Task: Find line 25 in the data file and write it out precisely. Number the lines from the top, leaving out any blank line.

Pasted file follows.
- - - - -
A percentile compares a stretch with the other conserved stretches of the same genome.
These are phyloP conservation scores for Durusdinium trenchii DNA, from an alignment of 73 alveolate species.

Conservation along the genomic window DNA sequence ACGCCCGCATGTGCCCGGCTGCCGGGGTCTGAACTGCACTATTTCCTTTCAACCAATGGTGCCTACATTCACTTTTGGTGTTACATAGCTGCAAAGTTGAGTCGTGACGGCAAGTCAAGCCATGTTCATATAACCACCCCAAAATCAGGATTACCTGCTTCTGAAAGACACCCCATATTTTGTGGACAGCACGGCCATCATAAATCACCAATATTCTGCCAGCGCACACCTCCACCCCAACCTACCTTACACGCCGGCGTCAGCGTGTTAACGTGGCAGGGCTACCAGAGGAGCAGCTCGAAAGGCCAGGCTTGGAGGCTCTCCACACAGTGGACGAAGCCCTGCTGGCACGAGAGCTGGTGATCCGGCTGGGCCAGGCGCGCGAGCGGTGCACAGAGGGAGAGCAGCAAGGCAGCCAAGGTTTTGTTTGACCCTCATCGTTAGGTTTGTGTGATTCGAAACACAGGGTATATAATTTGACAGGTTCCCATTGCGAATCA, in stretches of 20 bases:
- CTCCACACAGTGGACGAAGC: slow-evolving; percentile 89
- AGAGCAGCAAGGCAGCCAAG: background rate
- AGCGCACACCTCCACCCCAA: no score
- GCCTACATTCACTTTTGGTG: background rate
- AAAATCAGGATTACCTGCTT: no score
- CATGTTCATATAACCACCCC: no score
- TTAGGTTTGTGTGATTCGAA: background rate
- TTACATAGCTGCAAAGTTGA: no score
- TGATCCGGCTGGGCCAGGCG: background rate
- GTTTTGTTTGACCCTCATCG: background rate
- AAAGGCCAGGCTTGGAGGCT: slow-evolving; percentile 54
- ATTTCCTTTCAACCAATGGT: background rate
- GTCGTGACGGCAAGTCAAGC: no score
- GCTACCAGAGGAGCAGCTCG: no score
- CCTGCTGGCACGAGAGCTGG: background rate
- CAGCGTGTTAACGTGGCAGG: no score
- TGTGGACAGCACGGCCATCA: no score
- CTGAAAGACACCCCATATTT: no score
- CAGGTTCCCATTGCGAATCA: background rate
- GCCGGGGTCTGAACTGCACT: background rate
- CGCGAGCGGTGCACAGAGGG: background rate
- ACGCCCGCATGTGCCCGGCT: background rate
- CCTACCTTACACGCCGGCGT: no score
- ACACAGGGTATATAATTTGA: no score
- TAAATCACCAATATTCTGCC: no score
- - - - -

- ACGCCCGCATGTGCCCGGCT: background rate